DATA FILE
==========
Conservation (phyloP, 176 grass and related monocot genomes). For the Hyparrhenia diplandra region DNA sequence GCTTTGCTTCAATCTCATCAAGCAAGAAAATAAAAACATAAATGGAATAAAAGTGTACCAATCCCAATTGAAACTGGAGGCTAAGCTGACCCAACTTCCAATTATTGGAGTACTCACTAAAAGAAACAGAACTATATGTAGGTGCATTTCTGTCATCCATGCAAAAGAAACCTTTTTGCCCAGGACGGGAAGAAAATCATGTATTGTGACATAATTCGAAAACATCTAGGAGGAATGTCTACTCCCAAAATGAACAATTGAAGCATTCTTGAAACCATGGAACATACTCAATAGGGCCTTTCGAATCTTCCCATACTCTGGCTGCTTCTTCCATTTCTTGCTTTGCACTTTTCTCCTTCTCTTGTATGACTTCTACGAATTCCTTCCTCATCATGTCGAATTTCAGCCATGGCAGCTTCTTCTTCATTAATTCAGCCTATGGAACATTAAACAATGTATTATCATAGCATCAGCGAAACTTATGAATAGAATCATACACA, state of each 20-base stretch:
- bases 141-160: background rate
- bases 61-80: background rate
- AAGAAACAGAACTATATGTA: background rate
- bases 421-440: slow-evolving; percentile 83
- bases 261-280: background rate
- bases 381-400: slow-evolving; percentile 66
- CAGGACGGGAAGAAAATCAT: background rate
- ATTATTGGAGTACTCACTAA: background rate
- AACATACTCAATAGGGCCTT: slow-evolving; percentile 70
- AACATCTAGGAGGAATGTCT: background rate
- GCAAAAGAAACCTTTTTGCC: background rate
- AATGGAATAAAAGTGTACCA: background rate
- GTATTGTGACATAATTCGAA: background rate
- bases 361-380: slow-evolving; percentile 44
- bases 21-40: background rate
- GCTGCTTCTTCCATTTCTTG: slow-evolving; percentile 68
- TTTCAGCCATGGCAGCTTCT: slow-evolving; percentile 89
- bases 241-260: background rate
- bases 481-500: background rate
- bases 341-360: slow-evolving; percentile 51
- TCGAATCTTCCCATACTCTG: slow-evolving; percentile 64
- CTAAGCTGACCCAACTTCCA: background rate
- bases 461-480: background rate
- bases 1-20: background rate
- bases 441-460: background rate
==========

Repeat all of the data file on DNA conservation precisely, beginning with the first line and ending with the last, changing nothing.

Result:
Conservation (phyloP, 176 grass and related monocot genomes). For the Hyparrhenia diplandra region DNA sequence GCTTTGCTTCAATCTCATCAAGCAAGAAAATAAAAACATAAATGGAATAAAAGTGTACCAATCCCAATTGAAACTGGAGGCTAAGCTGACCCAACTTCCAATTATTGGAGTACTCACTAAAAGAAACAGAACTATATGTAGGTGCATTTCTGTCATCCATGCAAAAGAAACCTTTTTGCCCAGGACGGGAAGAAAATCATGTATTGTGACATAATTCGAAAACATCTAGGAGGAATGTCTACTCCCAAAATGAACAATTGAAGCATTCTTGAAACCATGGAACATACTCAATAGGGCCTTTCGAATCTTCCCATACTCTGGCTGCTTCTTCCATTTCTTGCTTTGCACTTTTCTCCTTCTCTTGTATGACTTCTACGAATTCCTTCCTCATCATGTCGAATTTCAGCCATGGCAGCTTCTTCTTCATTAATTCAGCCTATGGAACATTAAACAATGTATTATCATAGCATCAGCGAAACTTATGAATAGAATCATACACA, state of each 20-base stretch:
- bases 141-160: background rate
- bases 61-80: background rate
- AAGAAACAGAACTATATGTA: background rate
- bases 421-440: slow-evolving; percentile 83
- bases 261-280: background rate
- bases 381-400: slow-evolving; percentile 66
- CAGGACGGGAAGAAAATCAT: background rate
- ATTATTGGAGTACTCACTAA: background rate
- AACATACTCAATAGGGCCTT: slow-evolving; percentile 70
- AACATCTAGGAGGAATGTCT: background rate
- GCAAAAGAAACCTTTTTGCC: background rate
- AATGGAATAAAAGTGTACCA: background rate
- GTATTGTGACATAATTCGAA: background rate
- bases 361-380: slow-evolving; percentile 44
- bases 21-40: background rate
- GCTGCTTCTTCCATTTCTTG: slow-evolving; percentile 68
- TTTCAGCCATGGCAGCTTCT: slow-evolving; percentile 89
- bases 241-260: background rate
- bases 481-500: background rate
- bases 341-360: slow-evolving; percentile 51
- TCGAATCTTCCCATACTCTG: slow-evolving; percentile 64
- CTAAGCTGACCCAACTTCCA: background rate
- bases 461-480: background rate
- bases 1-20: background rate
- bases 441-460: background rate